Preventing cancer or preventing metastases?
The Lancet, one of the world's most prestigious medical publications, has just published a series of articles on aspirin and the prevention of cancer. The one getting the most international attention is a "meta-analysis" by Professor Martin Rothwell of Oxford and his team, looking at many studies pooled and analyzed as a unit. His new conclusion: taking aspirin decreased the risk of metastatic spread of colon cancer perhaps as much as 50 percent. His old, contested conclusion: taking aspirin for only three to five years seemed to decrease the risk of getting colon cancer.
Can we trust these new studies?
Only if we understand the statistical underpinnings that exist for them, and apply suitable "fudge factors". Meta analyses take disparate populations over disparate periods with wholly different environments, set up specific inclusion criteria, and then treat the many different study subjects as if they were equal. The large grouping allows for more fine-tuned statistical analysis of overall risk, but also can put apples and oranges together.
That's because population studies try to control the innumerable health variables that exist in the environment and with medical illness, but they sometimes can't. What if unknown risk factors—like foods rarely eaten—are a major cause of colon cancer? What if the patients enrolled in one group were enthusiastic users of all kinds of new treatments, a group whose higher health consciousness tends to get them better results overall? You can try to control some of these problems effectively in single studies. However, they're much harder to control when you pool many disparate studies together, and many of these studies tested aspirin's effect on vascular disease, not cancer.
What have other studies shown?
A large review of studies done in Annals of Internal Medicine in 2007 found large population follow-ups supported the idea of using aspirin to prevent colon cancer.
However, two important randomized controlled trials, supposedly the gold therapy of treatment, did not show a useful effect of aspirin and colon tumors. Both studies, the Physician's Health Study and the Woman's Health Study gave fully negative results. More recent reviews argue there is good evidence for decreased cardiovascular events, but with no decrease in mortality. Other studies have also provided negative results on aspirin decreasing cancer deaths.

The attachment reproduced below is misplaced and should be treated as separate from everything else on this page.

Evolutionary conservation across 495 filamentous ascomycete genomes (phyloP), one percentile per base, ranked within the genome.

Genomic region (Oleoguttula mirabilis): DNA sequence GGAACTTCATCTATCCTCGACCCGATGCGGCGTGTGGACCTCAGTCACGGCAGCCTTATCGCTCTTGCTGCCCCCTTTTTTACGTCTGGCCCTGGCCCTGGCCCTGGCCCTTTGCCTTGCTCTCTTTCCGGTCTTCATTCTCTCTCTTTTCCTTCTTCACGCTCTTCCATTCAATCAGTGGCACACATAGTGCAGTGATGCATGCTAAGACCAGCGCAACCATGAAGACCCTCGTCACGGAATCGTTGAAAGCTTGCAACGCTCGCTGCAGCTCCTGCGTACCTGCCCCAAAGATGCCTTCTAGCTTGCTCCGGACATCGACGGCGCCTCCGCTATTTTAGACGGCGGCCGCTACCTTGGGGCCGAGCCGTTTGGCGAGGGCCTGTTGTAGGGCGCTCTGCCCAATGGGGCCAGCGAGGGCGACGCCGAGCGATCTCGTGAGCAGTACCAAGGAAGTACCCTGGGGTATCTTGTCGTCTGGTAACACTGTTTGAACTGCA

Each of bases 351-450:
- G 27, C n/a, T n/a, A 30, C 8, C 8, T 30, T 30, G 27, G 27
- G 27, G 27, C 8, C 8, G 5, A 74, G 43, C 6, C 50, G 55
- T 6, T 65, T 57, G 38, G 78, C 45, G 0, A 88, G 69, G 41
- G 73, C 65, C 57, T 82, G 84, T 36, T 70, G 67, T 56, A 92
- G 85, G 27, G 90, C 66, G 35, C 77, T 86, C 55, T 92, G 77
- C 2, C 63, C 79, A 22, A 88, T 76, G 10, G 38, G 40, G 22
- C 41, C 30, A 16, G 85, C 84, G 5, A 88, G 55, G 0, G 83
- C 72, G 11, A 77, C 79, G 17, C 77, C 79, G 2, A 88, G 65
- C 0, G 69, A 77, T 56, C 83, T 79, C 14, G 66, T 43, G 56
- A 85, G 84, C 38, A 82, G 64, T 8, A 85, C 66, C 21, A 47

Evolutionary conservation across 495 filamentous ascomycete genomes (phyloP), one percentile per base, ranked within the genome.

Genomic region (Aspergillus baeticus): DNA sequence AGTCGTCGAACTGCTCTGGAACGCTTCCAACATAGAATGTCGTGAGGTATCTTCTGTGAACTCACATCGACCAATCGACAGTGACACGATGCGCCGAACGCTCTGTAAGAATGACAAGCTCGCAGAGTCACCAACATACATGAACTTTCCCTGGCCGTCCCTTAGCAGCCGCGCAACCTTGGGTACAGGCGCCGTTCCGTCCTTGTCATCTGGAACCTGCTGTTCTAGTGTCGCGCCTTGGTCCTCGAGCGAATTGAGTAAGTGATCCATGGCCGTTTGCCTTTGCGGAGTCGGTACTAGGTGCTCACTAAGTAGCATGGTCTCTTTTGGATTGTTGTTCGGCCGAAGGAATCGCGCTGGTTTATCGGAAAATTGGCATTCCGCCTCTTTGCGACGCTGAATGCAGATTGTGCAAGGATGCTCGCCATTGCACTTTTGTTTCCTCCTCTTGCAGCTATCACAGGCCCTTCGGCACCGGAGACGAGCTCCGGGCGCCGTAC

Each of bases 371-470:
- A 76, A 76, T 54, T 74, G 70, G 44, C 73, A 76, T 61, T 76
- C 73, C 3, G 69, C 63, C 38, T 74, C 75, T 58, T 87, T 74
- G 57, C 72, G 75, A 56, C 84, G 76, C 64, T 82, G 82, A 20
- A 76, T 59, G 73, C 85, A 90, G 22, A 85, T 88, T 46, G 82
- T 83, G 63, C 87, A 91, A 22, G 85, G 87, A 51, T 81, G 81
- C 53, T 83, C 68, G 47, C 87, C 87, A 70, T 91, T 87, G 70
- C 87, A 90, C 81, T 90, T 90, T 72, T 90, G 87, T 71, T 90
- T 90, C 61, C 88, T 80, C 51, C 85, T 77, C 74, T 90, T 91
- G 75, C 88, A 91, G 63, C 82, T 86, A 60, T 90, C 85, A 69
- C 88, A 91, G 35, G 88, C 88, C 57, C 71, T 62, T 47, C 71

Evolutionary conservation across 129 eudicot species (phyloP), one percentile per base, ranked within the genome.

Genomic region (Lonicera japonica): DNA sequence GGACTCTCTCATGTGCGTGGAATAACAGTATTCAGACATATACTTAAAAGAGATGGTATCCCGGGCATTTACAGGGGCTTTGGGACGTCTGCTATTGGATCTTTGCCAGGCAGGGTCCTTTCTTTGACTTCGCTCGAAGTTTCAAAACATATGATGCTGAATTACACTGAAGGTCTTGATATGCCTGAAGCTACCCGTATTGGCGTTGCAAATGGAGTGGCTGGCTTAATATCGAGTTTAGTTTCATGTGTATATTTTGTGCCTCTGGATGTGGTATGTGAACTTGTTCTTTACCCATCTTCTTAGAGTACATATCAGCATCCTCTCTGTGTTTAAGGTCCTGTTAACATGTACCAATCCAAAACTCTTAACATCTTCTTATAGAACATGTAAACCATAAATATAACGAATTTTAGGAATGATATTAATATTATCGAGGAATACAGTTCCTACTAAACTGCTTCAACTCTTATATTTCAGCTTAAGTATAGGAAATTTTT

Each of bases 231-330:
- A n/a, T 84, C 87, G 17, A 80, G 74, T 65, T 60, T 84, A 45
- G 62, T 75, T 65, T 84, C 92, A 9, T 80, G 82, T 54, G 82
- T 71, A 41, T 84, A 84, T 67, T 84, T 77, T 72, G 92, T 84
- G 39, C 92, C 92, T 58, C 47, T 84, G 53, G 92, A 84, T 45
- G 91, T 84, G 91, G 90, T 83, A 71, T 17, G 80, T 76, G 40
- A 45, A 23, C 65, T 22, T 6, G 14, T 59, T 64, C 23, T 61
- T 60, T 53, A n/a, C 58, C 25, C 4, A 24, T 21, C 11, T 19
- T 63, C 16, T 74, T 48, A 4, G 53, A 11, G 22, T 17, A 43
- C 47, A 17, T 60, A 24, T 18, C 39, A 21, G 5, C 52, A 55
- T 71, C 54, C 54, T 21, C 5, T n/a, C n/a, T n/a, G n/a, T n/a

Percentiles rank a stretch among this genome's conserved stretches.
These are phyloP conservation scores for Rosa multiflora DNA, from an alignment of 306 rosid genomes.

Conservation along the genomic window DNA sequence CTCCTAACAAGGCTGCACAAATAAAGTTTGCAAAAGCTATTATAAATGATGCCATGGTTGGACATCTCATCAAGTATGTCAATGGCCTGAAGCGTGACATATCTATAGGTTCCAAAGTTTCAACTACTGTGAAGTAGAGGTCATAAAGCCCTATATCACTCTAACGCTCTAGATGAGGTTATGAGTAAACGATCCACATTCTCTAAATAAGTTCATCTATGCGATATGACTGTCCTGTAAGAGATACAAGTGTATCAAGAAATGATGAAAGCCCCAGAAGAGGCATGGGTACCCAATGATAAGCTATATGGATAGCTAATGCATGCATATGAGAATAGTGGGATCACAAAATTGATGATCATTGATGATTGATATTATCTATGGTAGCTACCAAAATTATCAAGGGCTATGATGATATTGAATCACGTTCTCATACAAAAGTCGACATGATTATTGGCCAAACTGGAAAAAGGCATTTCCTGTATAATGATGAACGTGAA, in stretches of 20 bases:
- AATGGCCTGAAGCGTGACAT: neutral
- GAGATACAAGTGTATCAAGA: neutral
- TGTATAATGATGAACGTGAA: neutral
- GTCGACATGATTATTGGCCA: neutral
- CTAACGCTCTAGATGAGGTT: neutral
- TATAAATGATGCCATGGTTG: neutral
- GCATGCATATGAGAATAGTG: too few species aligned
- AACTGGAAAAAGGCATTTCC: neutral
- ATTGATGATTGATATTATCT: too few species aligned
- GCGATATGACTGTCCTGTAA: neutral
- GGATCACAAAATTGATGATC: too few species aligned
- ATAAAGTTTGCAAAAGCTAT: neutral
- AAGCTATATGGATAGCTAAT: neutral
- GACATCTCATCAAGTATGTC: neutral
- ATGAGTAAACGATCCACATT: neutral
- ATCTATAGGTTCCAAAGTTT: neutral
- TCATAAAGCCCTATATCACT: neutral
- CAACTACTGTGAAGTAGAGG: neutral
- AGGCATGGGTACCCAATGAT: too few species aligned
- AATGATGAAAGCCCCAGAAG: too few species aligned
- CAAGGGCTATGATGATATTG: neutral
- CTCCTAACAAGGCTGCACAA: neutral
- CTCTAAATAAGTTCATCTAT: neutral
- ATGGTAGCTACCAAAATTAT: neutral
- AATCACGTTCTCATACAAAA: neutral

Are there problems with aspirin use?
Plenty. In the study performed in 2007, estimates of GI bleeding were 2.7 percent per year for those taking more than 200 mg of aspirin a day. The standard aspirin dose sold in stores is 325 mg. The dose recommended for stroke and heart attack prevention in people with history of heart disease or clear risk factors is 81 mg.
Even that low-dose group will show more hemorrhagic strokes when using aspirin.
And chemoprevention of cancer by aspirin—in most of these studies that supposedly demonstrate effectiveness—found doses had generally to be 325 mg a day or more. The recent Oxford study however found lower doses effective, in contradiction to almost all previous studies.
Shouldn't we recommend aspirin use to some groups?
Yes. Some people with family history of particular kinds of tumor, like Lynch's syndrome, have a much clearer reason to use aspirin to prevent colon cancer.
But aspirin is not the only way to decrease colon cancer deaths. Hemoccult testing—looking for occult bleeding—cuts the risk. And if colonoscopies are done carefully—many GI physicians now pride themselves on getting through the study in six minutes or less—they may cut the risk of colon cancer by half or more. Sadly, many tumors spread along the side of the bowel wall and are very hard to spot on colonoscopy.
All in all, aspirin prophylaxis has to be considered as part of other prevention strategies, which include not just colonoscopy, but diet and physical activity, which also affect colon cancer risk.
Why are these things so complicated?
Because the human body and our society is complicated. We know of many variables that affect colon cancer risk. There are probably dozens more of which we presently know little or nothing. That the bacterial biome—the 100 trillion bacteria living in your bowel, with their 3-9 million individual genes versus humanity 27,000—has no effect on cancer risk, particularly colon cancer risk, is hard to believe.
Who then should take aspirin for cancer prophylaxis?
This is just the sort of issue that independent committees, like Britain's NICE or America's National Institute of Medicine, need to consider in order to create guidelines. The issues are complex and demand long consideration.
If you have a family history of colon cancer, it's worthwhile to talk with your primary care doctor as to whether you should take aspirin to prevent colon cancer. Recognize you will probably need to take 325 mg for many years to improve your odds, and risk increased rates of bleeding in your gut and brain.